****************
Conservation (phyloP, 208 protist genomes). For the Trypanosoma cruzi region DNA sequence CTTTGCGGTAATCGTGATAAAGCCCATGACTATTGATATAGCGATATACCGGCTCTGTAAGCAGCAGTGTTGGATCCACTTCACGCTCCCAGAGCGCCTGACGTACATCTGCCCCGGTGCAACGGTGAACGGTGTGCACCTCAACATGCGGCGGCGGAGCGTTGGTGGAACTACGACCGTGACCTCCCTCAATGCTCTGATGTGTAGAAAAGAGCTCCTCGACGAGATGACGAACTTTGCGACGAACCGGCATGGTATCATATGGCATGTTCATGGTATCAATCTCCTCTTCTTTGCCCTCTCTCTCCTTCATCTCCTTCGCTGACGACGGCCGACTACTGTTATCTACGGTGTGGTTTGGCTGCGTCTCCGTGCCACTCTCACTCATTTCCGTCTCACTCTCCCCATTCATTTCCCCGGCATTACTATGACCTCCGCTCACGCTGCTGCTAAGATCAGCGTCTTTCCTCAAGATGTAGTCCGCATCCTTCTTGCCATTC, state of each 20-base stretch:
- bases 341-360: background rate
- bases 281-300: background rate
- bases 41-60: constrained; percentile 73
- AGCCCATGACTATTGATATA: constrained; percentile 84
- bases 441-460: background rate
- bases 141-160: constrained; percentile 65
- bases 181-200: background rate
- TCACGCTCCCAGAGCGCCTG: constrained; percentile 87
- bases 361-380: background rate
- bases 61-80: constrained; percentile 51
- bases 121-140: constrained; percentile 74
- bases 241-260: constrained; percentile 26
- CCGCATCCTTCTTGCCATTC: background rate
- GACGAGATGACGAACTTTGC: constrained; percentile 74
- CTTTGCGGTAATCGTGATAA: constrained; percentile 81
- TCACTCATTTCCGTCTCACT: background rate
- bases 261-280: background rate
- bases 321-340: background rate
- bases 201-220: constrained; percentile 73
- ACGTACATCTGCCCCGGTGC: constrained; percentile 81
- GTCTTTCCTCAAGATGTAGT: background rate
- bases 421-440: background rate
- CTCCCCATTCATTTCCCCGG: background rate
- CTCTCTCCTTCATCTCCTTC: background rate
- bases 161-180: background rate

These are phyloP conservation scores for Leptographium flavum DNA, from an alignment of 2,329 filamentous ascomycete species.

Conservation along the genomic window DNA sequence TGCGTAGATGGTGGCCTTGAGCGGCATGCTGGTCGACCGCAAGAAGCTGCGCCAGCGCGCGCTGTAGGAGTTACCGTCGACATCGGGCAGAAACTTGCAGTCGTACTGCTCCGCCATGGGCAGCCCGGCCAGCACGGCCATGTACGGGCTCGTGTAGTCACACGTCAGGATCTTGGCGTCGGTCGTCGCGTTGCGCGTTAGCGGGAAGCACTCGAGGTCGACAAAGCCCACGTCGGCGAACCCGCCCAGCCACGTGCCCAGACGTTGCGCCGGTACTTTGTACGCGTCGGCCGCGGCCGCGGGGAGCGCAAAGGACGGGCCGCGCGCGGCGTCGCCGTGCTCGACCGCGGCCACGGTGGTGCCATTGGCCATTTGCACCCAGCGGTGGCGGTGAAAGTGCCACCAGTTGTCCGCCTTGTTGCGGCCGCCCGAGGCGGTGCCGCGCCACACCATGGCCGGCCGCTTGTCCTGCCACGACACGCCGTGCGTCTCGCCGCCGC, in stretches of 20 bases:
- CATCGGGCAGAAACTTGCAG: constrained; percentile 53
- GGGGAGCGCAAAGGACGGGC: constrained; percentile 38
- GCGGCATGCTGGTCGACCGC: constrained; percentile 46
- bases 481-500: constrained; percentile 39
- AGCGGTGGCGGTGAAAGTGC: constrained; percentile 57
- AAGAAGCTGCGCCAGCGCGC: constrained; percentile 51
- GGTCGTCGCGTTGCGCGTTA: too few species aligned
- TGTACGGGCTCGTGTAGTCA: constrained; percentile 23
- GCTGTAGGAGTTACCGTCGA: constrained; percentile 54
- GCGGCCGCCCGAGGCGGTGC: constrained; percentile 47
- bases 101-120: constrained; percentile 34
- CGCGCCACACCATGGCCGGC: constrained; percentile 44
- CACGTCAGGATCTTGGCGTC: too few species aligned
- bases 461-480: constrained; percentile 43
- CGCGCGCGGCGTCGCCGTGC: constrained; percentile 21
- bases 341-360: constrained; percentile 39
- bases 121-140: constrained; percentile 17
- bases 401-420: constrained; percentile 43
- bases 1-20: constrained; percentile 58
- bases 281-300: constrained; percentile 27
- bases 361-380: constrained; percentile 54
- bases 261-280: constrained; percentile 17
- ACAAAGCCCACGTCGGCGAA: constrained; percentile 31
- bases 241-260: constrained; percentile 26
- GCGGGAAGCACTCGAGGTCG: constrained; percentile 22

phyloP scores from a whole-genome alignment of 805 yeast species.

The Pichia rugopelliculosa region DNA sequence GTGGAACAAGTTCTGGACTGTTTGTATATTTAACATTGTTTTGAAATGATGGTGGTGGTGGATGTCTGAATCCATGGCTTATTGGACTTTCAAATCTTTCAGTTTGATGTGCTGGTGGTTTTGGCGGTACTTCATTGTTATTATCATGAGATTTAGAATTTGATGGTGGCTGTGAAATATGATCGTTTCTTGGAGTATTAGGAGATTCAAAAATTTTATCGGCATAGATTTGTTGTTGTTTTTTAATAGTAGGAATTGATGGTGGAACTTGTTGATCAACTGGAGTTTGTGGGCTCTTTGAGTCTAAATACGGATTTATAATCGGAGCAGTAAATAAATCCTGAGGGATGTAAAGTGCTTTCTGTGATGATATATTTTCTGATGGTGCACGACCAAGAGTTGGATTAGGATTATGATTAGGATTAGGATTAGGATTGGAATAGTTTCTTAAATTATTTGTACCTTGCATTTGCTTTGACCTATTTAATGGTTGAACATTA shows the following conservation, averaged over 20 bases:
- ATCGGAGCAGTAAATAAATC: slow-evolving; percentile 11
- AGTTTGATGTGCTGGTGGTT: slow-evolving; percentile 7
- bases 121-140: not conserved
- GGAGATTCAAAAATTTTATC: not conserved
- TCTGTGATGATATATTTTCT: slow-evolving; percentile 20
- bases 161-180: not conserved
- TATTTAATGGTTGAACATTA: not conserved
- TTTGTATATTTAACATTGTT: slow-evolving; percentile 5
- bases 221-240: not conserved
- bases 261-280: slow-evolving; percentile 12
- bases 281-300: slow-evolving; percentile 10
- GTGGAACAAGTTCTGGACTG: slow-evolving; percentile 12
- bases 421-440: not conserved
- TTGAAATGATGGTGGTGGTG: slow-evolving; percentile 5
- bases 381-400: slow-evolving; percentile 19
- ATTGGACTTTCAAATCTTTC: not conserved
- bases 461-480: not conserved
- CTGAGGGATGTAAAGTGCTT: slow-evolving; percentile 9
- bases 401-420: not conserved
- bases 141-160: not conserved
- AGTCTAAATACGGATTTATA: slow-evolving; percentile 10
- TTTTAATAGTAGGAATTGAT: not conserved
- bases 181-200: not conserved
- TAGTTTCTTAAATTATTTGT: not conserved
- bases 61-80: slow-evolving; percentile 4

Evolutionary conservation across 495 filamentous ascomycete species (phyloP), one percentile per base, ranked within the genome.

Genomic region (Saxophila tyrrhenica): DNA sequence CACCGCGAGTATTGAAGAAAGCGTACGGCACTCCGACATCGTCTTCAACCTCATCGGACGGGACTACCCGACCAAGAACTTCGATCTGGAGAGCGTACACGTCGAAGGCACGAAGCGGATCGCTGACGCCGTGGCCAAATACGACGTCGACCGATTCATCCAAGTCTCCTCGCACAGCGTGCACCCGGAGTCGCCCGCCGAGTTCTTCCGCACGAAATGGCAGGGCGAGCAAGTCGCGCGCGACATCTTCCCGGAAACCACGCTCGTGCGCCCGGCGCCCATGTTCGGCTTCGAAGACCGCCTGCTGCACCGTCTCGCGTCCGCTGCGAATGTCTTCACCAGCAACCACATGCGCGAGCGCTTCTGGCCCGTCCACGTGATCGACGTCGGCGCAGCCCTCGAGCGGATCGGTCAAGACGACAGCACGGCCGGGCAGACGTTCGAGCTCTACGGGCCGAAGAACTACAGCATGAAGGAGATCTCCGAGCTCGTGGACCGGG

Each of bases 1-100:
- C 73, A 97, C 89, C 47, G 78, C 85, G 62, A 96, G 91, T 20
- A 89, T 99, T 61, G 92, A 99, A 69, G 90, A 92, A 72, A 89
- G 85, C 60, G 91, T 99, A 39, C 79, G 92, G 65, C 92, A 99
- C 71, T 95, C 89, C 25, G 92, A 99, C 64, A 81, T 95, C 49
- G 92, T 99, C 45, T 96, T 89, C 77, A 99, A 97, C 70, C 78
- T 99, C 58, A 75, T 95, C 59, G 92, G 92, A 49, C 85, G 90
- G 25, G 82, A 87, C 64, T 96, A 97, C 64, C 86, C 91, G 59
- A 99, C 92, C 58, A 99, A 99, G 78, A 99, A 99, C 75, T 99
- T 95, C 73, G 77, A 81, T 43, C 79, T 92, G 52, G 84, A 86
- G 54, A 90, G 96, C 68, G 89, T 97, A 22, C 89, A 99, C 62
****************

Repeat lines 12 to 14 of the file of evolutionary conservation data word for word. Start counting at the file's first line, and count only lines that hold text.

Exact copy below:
- bases 121-140: constrained; percentile 74
- bases 241-260: constrained; percentile 26
- CCGCATCCTTCTTGCCATTC: background rate